Traveling fulltime requires a constant stream of preparation. In the old days that meant pulling out a road atlas, an enormous campground directory and a CB radio. But these days, apps are a traveler’s best friend. Not only are the databases much larger than the printed directories, but the good ones are updated regularly with comments and more information than one could possibly use.
Two things are most important to me when finding and using any app:
Firstly, I want it to be either free or only have a one-time nominal fee. I won’t pay high prices or monthly subscriptions.
Secondly, I want the location-based apps to be map based. This means that when I click on one, the first screen I see is a map with my current location flagged and with flags of whatever I’m searching for surrounding it. There is nothing worse than having to work your way through lists to only find that there are none of what you’re looking for in the direct area you are searching.
1. WeatherBug: I absolutely love this app. I have the free version yet it keeps me up to date on multiple locations with active weather alerts and can be enabled to keep a constant watch on “My Location” as one is traveling. I keep alerts active on my home base, my close family locations, my current location and wherever I happen to be heading to next.
2. We Camp Here: This is the best all-inclusive campground directory I found that is also map based.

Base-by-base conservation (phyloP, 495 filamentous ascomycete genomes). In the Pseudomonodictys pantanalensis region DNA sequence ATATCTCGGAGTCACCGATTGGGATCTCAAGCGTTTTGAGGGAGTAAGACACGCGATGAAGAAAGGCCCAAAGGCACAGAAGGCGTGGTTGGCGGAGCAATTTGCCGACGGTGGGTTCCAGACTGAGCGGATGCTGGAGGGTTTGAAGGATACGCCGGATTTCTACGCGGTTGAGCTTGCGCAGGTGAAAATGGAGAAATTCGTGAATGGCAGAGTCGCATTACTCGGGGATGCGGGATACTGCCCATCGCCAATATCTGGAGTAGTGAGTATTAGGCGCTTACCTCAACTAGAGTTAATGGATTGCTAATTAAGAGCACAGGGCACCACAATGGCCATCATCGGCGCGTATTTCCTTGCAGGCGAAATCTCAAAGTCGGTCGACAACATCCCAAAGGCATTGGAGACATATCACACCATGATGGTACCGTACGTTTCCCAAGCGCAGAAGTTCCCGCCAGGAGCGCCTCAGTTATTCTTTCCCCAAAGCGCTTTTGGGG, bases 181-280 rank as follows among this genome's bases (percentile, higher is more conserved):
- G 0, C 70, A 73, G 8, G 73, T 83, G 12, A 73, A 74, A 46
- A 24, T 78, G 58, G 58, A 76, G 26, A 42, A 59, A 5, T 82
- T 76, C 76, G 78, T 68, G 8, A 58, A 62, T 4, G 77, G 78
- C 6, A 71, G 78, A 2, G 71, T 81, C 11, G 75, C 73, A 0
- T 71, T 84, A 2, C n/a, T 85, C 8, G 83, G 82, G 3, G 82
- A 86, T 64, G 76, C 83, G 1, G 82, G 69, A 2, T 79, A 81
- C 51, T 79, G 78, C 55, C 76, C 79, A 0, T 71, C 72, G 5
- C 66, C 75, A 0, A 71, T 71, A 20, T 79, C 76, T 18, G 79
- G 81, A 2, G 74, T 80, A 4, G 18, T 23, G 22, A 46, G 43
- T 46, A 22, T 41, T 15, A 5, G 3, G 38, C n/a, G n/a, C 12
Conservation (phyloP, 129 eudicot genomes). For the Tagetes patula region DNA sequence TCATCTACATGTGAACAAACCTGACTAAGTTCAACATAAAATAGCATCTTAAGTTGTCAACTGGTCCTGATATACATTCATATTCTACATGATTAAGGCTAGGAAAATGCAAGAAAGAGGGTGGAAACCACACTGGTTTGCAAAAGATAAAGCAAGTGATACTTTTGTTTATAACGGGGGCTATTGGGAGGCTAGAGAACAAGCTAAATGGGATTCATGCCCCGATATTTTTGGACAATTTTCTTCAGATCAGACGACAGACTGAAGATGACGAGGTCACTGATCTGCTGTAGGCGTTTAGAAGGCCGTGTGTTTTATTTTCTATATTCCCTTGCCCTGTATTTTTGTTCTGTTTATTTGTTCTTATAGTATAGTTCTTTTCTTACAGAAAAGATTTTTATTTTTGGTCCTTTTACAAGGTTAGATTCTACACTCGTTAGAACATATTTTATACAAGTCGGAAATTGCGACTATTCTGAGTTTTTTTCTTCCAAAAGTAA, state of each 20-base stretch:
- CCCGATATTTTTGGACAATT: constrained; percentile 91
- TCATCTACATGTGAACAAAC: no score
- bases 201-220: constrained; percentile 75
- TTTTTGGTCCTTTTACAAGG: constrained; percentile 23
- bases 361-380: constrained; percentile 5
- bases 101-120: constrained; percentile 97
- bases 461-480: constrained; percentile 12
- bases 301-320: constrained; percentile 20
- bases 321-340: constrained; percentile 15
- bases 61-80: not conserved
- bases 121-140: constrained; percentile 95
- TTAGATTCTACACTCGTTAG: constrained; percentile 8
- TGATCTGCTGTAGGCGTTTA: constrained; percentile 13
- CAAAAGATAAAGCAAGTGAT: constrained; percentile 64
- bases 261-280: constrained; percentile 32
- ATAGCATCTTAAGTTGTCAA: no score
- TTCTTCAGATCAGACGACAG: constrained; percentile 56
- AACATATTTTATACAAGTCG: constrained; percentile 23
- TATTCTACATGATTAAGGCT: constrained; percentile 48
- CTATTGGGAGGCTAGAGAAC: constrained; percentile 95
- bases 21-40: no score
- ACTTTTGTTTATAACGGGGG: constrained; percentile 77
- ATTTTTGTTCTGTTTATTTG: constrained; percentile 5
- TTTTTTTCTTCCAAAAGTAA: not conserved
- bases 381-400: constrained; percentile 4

3. Scanner Radio: This app allows one to listen in on local emergency radios. It is more useful in larger metro areas and I liked to use it when in extreme weather.
4. Fandango: Who doesn’t need a good movie break every now and then? This app works nationwide and I could always find the chains that I prefer.
5. Allstays CRV Military: There are many categories of Allstays apps. The military app lists campgrounds and areas open to military and DOD civilian personnel. These locations usually have required identification and specific affiliation for use.
6. Allstays Walmart: Lists all Walmart and Sam’s Club locations and whether or not they have allowed overnight RV and/or semi-truck parking. There are often notes for individual locations, and app users can add notes about where to park, friendliness of staff, noise, lighting, etc.
7. Allstays RV Dumps: Lists both free and fee-based RV dumps, including campgrounds that allow specific services on a fee basis.
8. Allstays Rest Stops: Lets one know where state rest stops are located and often has notes about allowed length stays and whether overnight parking is allowed.
9. Domino’s: Our favorite pizza chain with all of our favorite pizza and order combinations saved in one place. Simply enter your current location. If there is a Domino’s in your area you’ll be able to find out if delivery and/or pick-up services available.
10. History Here: Ever wonder what there is to do or go see where you are? This app can be set to automatically alert you to nearby sights. A similar app that many roadschooling families(homeschooling families rv’ing fulltime) use is “Field trip.” Be careful with these though, if you turn on he automatic alerts you might get more of an earful in notices than what you would prefer.
11. WordPress: My favorite place to write about traveling tUUsome!
12. myPilot: This app lists locations for both Pilot and Flying J travel stations. Especially great are the Flying J stations with dedicated RV lanes. These lanes normally provide unleaded gas and diesel, propane, dump stations, air and longer windshield cleaners in easy in-and-out lanes. With a free myPilot card for rv’ers, one can also get gas and store discounts and half-price dump station use.
So what are your favorite travel apps?
Share them here or on our Facebook page. We’d love to try them!